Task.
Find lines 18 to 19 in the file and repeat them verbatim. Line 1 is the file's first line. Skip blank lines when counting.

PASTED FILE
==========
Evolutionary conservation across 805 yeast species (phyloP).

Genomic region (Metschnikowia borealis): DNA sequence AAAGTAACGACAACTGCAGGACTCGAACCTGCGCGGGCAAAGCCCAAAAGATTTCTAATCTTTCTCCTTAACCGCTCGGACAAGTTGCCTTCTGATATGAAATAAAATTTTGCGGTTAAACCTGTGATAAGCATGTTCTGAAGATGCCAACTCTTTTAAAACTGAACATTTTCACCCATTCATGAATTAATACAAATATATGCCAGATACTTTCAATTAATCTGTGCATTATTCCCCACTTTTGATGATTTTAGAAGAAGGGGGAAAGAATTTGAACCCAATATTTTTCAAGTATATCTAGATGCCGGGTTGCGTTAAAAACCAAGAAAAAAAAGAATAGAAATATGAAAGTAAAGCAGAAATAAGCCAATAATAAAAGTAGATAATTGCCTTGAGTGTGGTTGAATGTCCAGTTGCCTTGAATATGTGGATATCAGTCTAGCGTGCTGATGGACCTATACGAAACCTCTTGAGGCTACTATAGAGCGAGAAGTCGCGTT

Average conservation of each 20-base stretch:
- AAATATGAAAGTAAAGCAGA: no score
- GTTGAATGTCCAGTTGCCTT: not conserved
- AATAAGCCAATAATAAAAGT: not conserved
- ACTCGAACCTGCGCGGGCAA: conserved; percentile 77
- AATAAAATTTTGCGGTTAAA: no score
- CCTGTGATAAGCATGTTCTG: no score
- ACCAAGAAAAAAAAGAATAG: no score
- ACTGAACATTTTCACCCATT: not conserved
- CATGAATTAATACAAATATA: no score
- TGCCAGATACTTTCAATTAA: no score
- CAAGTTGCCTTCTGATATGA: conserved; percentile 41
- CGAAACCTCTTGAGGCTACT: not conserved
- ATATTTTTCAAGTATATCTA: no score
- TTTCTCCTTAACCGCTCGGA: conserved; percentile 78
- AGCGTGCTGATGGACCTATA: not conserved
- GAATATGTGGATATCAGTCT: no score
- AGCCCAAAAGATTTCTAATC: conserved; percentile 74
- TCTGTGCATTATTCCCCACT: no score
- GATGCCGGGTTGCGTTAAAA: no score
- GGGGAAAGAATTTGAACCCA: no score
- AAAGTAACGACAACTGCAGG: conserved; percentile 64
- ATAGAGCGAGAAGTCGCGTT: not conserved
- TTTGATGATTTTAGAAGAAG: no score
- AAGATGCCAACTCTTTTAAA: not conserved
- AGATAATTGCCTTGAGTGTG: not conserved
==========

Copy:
- AGCGTGCTGATGGACCTATA: not conserved
- GAATATGTGGATATCAGTCT: no score